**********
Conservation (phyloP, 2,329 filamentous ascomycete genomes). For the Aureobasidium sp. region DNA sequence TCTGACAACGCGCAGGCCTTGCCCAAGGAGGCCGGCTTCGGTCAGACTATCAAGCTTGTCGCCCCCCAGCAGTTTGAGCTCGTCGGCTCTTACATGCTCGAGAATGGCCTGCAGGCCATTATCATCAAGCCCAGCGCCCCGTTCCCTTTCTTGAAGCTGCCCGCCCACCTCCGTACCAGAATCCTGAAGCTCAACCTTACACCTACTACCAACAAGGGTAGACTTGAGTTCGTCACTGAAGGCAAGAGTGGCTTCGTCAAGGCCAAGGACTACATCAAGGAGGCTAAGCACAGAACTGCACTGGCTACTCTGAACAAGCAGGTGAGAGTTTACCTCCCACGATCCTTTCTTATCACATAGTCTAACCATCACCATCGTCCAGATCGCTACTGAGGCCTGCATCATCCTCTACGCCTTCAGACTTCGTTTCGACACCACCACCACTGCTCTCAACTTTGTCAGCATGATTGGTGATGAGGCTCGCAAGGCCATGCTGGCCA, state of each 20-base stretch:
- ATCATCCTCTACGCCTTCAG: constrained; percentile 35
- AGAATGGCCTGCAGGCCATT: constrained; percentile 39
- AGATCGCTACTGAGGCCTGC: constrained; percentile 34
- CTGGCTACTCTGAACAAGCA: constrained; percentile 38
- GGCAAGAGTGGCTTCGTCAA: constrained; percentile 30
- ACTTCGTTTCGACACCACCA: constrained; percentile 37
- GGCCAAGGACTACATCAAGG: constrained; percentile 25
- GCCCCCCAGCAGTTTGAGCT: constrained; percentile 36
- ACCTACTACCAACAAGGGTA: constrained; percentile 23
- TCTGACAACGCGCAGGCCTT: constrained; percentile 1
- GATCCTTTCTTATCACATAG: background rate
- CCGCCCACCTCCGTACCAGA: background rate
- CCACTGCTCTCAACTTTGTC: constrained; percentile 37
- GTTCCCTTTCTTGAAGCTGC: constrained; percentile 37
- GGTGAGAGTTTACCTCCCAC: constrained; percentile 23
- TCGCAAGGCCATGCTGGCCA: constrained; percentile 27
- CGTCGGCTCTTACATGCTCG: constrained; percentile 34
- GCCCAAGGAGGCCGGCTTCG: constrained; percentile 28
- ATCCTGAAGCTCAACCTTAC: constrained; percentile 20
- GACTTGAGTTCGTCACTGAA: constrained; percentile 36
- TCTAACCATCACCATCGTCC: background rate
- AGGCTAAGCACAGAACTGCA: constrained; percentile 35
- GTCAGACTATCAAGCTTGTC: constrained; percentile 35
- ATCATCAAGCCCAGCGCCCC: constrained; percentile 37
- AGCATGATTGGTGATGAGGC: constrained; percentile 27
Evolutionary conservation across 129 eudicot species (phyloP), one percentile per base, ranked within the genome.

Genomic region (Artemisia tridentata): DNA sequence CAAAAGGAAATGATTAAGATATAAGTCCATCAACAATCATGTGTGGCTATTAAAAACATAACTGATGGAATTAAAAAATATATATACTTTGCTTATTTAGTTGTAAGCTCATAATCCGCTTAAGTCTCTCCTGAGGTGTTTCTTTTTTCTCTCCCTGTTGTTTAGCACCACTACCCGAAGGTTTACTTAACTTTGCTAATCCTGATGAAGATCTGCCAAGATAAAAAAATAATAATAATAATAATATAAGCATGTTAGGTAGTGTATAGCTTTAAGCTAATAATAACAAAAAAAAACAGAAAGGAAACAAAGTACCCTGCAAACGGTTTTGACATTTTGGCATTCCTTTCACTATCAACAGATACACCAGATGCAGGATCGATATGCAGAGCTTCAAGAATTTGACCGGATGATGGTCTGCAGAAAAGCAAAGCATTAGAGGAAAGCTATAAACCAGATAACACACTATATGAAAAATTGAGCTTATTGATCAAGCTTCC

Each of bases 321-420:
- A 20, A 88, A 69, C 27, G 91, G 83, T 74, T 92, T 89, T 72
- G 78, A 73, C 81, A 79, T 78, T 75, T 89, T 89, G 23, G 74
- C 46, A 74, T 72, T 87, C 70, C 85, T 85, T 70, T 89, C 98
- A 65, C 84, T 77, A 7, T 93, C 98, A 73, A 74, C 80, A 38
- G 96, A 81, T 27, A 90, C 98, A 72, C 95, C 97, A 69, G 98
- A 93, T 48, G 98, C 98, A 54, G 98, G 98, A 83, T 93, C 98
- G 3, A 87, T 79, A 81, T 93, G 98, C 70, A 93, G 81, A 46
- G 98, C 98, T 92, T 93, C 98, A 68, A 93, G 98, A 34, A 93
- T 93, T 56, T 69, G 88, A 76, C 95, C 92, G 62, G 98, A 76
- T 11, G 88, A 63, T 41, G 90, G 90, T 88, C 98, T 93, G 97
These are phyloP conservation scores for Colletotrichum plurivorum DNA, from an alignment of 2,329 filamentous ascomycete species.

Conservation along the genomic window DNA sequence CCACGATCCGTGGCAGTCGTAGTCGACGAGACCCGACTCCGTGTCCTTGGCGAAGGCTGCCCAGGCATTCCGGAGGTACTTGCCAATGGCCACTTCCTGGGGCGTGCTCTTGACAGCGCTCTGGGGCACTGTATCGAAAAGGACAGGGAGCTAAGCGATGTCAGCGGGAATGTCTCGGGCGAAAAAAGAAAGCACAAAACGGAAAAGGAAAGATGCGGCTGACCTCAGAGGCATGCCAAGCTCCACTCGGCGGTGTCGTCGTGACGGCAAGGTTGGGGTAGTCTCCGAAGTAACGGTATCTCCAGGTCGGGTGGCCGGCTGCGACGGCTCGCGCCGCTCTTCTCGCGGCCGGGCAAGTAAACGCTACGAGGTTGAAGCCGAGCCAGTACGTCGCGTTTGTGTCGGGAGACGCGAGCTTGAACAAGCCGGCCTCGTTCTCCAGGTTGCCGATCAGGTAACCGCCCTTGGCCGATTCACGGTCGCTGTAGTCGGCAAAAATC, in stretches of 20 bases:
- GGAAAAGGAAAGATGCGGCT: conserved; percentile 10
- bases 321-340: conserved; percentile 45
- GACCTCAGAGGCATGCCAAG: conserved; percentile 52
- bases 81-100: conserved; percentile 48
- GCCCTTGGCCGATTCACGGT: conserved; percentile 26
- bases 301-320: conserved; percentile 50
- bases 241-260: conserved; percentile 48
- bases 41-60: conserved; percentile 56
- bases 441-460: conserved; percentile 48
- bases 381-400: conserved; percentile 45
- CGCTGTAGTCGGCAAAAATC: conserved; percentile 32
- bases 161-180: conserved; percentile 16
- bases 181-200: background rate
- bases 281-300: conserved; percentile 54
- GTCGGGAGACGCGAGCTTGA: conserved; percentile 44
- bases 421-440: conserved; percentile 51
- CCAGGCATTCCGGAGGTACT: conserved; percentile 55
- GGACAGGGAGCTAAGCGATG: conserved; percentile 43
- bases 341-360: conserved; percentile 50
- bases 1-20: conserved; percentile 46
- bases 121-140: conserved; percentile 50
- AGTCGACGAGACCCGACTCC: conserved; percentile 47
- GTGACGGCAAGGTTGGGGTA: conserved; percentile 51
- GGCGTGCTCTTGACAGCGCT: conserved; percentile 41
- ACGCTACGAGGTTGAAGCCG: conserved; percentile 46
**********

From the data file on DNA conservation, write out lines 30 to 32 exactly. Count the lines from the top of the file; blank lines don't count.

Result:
- A 20, A 88, A 69, C 27, G 91, G 83, T 74, T 92, T 89, T 72
- G 78, A 73, C 81, A 79, T 78, T 75, T 89, T 89, G 23, G 74
- C 46, A 74, T 72, T 87, C 70, C 85, T 85, T 70, T 89, C 98